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Starring: Ewan McGregor, Robert Carlyle Directed by: Danny Boyle Written by: John Hodge

One of the true pleasures of going to movies is the chance of seeing something - an image, that will stay with you for a very long time. "Trainspotting" is chock full of images like that. It's a cinematic state-of-mind; a work of art so devilishly clever, that trying to describe it in words would be like trying to lobotomize a poet. It's not an uplifting film. It's not an inspiring film. It's a highly provocative film that is so raw in it's depiction of drug addiction that it feels extracted directly from the deepest, darkest regions of the mind.

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It's not about drugs. Not directly, anyway. It's more about the thought processes of those who not only use them, but think of them as an everyday part of their lives. It explores two different psychological paths - one involving the effects drugs have on the mind, the other dealing with the addict's constant justification of using those drugs.

The story centers around a group of heroin addicts, led by Renton (Ewan MacGregor), who narrates the story. We meet the group and immediately start to gain insight as to the reasons behind their addiction. One of the things the movie seems to understand so well is the relationships between addicts themselves. Most films about drug addiction take an outsider's point-of-view. "Trainspotting" gives us a taste of both perspectives. As our eyes encompass the screen, we are appalled at the way these characters live, and at the same time, we start to gain an understanding of how they have become comfortable living the way they do. It's easier to justify a lifestyle when others understand (and live) the same lifestyle. To these people, heroin is not really a tangible substance which has invaded their lives through the fabric of their own existence, but rather a necessity of life itself. For them, it's not an escape from reality, but instead a way to deal with reality. Nothing else can provide a sense of meaning for them. These individuals don't take drugs, the drugs take them.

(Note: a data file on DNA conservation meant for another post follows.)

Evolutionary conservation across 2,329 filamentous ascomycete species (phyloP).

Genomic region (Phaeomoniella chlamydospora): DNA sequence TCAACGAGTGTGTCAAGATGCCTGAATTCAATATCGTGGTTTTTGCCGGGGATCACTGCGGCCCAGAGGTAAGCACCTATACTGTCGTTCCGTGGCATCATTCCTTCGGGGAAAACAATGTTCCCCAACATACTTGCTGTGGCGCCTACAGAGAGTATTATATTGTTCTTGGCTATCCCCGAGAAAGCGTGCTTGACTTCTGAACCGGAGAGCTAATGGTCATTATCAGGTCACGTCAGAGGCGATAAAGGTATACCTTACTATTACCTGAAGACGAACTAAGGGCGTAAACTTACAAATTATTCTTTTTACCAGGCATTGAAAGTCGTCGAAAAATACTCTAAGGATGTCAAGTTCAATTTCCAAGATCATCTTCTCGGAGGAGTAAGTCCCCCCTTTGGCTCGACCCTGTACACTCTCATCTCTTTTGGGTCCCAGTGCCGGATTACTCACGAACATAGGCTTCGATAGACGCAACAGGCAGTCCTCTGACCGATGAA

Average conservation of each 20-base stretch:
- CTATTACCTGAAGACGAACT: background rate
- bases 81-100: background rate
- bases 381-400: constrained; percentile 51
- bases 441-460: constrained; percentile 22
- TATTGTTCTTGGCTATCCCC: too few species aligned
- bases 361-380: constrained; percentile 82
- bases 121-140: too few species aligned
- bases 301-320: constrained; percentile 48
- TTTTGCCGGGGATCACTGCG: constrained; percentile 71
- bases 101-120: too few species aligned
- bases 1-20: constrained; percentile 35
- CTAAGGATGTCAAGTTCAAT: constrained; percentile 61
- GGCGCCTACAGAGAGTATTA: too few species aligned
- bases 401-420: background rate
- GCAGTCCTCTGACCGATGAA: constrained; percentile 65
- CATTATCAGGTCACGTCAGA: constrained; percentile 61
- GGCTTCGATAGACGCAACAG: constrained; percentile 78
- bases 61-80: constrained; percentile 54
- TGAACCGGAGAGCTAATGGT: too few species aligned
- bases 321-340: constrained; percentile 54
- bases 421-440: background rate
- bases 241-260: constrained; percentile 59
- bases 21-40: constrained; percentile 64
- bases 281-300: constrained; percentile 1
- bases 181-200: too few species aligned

Perhaps that is never more evident in the film than the scene where Renton, after being clean for several months, suddenly decides to test a bag of heroin to be sold by his friends. The decision to do so was not a difficult one for Renton - and that's why it is such a haunting moment. He never gives it a second thought. It's that complacency that engulfs these people and continues to spin them around in a whirlwind of addiction.

Director Danny ("Shallow Grave") Boyle isn't shy about using every camera effect at his disposal to convey the overpowering state of intoxication that heroin can possess over the mind. Surprisingly, we don't get a large number of close-ups of syringes puncturing the protruding blood vessels. Instead, we get a shot from inside the syringe, which serves as a powerful reminder that the drug is leading the way, overshadowing the user, dictating the choices he makes. We get other unusual and very effective images as well, including a shot of Renton diving head-first into "the worst toilet in Scotland" to retrieve some "carefully placed" drugs, as well as a breathtaking shot of the Scottish countryside which helps to demonstrate their level of addiction - not even a sight of the beautiful landscape can pull these guys away from their source of true bliss. We also get a detox sequence unleashing it's own rising tide of madness.

The film ends with an image as soul-piercing as it is horrifying. We see Renton walking toward the camera, tightly grasping a bag of drug money stolen from a former friend. We can hear his voice, talking about the choices he now has and the paths he can now take. At first, a feeling of relief came over me; young Renton has finally found a way out, has discovered a second chance. But as soon as that thought crept into my mind, it disappeared as the shot slowly goes out of focus, until the close up of Renton's face transforms into a terrifying hollow skull. It was a face of pure evil - a face of addiction. Maybe there's just no way out.

Copyright 2001 Michael Brendan McLarney Critically Ill

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